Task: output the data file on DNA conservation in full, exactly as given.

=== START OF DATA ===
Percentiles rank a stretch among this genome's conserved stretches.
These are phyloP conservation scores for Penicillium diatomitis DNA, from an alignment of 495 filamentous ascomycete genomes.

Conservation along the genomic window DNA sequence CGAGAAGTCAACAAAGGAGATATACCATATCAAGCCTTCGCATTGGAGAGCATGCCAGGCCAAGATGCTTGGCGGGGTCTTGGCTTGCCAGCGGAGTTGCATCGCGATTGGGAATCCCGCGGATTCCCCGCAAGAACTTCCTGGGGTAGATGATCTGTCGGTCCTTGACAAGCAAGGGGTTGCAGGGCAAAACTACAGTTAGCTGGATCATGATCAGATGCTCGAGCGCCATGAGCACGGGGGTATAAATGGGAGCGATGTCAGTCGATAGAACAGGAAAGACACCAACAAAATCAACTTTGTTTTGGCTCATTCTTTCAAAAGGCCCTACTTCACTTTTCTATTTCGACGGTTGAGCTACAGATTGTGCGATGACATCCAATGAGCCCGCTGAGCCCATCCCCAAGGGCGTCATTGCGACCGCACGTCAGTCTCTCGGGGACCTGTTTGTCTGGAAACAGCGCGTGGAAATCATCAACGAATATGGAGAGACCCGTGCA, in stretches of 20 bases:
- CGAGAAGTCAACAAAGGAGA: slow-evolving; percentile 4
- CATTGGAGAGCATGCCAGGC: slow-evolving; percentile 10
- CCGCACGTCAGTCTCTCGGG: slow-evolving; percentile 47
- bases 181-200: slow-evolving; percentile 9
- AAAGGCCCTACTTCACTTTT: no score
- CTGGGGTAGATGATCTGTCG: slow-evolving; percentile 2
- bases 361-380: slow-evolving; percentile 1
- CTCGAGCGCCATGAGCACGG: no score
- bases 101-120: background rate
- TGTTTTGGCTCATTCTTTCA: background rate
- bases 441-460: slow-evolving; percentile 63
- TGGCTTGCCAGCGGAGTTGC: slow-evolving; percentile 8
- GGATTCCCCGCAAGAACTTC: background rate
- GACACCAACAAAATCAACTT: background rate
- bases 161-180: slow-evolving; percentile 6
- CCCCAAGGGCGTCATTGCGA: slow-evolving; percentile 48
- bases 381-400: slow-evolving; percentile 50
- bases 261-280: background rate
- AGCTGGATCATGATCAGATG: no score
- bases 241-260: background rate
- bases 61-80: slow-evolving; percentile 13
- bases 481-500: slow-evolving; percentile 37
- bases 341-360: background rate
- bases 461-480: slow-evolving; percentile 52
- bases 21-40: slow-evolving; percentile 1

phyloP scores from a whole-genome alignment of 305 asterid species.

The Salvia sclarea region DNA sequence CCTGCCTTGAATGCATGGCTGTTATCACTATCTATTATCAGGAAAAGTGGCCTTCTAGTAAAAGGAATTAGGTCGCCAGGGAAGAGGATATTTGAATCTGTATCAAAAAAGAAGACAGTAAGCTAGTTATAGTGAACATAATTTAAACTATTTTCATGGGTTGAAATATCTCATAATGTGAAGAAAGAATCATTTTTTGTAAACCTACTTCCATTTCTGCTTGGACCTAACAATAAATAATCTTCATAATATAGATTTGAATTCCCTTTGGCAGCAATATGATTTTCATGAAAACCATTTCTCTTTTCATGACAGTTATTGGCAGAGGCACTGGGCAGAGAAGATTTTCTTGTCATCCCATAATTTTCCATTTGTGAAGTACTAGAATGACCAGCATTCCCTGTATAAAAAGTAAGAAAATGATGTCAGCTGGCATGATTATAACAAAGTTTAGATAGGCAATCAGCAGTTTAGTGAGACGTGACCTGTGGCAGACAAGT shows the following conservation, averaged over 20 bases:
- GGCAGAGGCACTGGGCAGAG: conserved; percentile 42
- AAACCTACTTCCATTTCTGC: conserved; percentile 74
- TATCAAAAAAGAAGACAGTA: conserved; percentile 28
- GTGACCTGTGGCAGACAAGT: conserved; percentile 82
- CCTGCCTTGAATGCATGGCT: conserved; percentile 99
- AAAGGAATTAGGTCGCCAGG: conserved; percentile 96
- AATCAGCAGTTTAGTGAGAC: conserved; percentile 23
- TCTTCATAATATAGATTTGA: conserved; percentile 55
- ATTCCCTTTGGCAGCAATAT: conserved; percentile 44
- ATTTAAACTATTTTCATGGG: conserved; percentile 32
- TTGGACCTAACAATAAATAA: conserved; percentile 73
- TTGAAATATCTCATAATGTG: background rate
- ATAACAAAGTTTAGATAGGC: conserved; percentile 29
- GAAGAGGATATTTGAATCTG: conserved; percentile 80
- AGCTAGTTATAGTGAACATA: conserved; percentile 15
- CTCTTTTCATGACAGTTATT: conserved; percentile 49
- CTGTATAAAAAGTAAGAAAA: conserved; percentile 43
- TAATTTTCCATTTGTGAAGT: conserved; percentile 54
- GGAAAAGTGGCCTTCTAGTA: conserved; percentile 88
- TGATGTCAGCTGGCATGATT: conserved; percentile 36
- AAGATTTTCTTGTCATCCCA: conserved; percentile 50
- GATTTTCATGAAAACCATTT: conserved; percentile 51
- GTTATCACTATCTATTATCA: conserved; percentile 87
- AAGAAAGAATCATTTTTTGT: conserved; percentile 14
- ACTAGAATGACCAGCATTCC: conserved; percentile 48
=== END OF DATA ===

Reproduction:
Percentiles rank a stretch among this genome's conserved stretches.
These are phyloP conservation scores for Penicillium diatomitis DNA, from an alignment of 495 filamentous ascomycete genomes.

Conservation along the genomic window DNA sequence CGAGAAGTCAACAAAGGAGATATACCATATCAAGCCTTCGCATTGGAGAGCATGCCAGGCCAAGATGCTTGGCGGGGTCTTGGCTTGCCAGCGGAGTTGCATCGCGATTGGGAATCCCGCGGATTCCCCGCAAGAACTTCCTGGGGTAGATGATCTGTCGGTCCTTGACAAGCAAGGGGTTGCAGGGCAAAACTACAGTTAGCTGGATCATGATCAGATGCTCGAGCGCCATGAGCACGGGGGTATAAATGGGAGCGATGTCAGTCGATAGAACAGGAAAGACACCAACAAAATCAACTTTGTTTTGGCTCATTCTTTCAAAAGGCCCTACTTCACTTTTCTATTTCGACGGTTGAGCTACAGATTGTGCGATGACATCCAATGAGCCCGCTGAGCCCATCCCCAAGGGCGTCATTGCGACCGCACGTCAGTCTCTCGGGGACCTGTTTGTCTGGAAACAGCGCGTGGAAATCATCAACGAATATGGAGAGACCCGTGCA, in stretches of 20 bases:
- CGAGAAGTCAACAAAGGAGA: slow-evolving; percentile 4
- CATTGGAGAGCATGCCAGGC: slow-evolving; percentile 10
- CCGCACGTCAGTCTCTCGGG: slow-evolving; percentile 47
- bases 181-200: slow-evolving; percentile 9
- AAAGGCCCTACTTCACTTTT: no score
- CTGGGGTAGATGATCTGTCG: slow-evolving; percentile 2
- bases 361-380: slow-evolving; percentile 1
- CTCGAGCGCCATGAGCACGG: no score
- bases 101-120: background rate
- TGTTTTGGCTCATTCTTTCA: background rate
- bases 441-460: slow-evolving; percentile 63
- TGGCTTGCCAGCGGAGTTGC: slow-evolving; percentile 8
- GGATTCCCCGCAAGAACTTC: background rate
- GACACCAACAAAATCAACTT: background rate
- bases 161-180: slow-evolving; percentile 6
- CCCCAAGGGCGTCATTGCGA: slow-evolving; percentile 48
- bases 381-400: slow-evolving; percentile 50
- bases 261-280: background rate
- AGCTGGATCATGATCAGATG: no score
- bases 241-260: background rate
- bases 61-80: slow-evolving; percentile 13
- bases 481-500: slow-evolving; percentile 37
- bases 341-360: background rate
- bases 461-480: slow-evolving; percentile 52
- bases 21-40: slow-evolving; percentile 1

phyloP scores from a whole-genome alignment of 305 asterid species.

The Salvia sclarea region DNA sequence CCTGCCTTGAATGCATGGCTGTTATCACTATCTATTATCAGGAAAAGTGGCCTTCTAGTAAAAGGAATTAGGTCGCCAGGGAAGAGGATATTTGAATCTGTATCAAAAAAGAAGACAGTAAGCTAGTTATAGTGAACATAATTTAAACTATTTTCATGGGTTGAAATATCTCATAATGTGAAGAAAGAATCATTTTTTGTAAACCTACTTCCATTTCTGCTTGGACCTAACAATAAATAATCTTCATAATATAGATTTGAATTCCCTTTGGCAGCAATATGATTTTCATGAAAACCATTTCTCTTTTCATGACAGTTATTGGCAGAGGCACTGGGCAGAGAAGATTTTCTTGTCATCCCATAATTTTCCATTTGTGAAGTACTAGAATGACCAGCATTCCCTGTATAAAAAGTAAGAAAATGATGTCAGCTGGCATGATTATAACAAAGTTTAGATAGGCAATCAGCAGTTTAGTGAGACGTGACCTGTGGCAGACAAGT shows the following conservation, averaged over 20 bases:
- GGCAGAGGCACTGGGCAGAG: conserved; percentile 42
- AAACCTACTTCCATTTCTGC: conserved; percentile 74
- TATCAAAAAAGAAGACAGTA: conserved; percentile 28
- GTGACCTGTGGCAGACAAGT: conserved; percentile 82
- CCTGCCTTGAATGCATGGCT: conserved; percentile 99
- AAAGGAATTAGGTCGCCAGG: conserved; percentile 96
- AATCAGCAGTTTAGTGAGAC: conserved; percentile 23
- TCTTCATAATATAGATTTGA: conserved; percentile 55
- ATTCCCTTTGGCAGCAATAT: conserved; percentile 44
- ATTTAAACTATTTTCATGGG: conserved; percentile 32
- TTGGACCTAACAATAAATAA: conserved; percentile 73
- TTGAAATATCTCATAATGTG: background rate
- ATAACAAAGTTTAGATAGGC: conserved; percentile 29
- GAAGAGGATATTTGAATCTG: conserved; percentile 80
- AGCTAGTTATAGTGAACATA: conserved; percentile 15
- CTCTTTTCATGACAGTTATT: conserved; percentile 49
- CTGTATAAAAAGTAAGAAAA: conserved; percentile 43
- TAATTTTCCATTTGTGAAGT: conserved; percentile 54
- GGAAAAGTGGCCTTCTAGTA: conserved; percentile 88
- TGATGTCAGCTGGCATGATT: conserved; percentile 36
- AAGATTTTCTTGTCATCCCA: conserved; percentile 50
- GATTTTCATGAAAACCATTT: conserved; percentile 51
- GTTATCACTATCTATTATCA: conserved; percentile 87
- AAGAAAGAATCATTTTTTGT: conserved; percentile 14
- ACTAGAATGACCAGCATTCC: conserved; percentile 48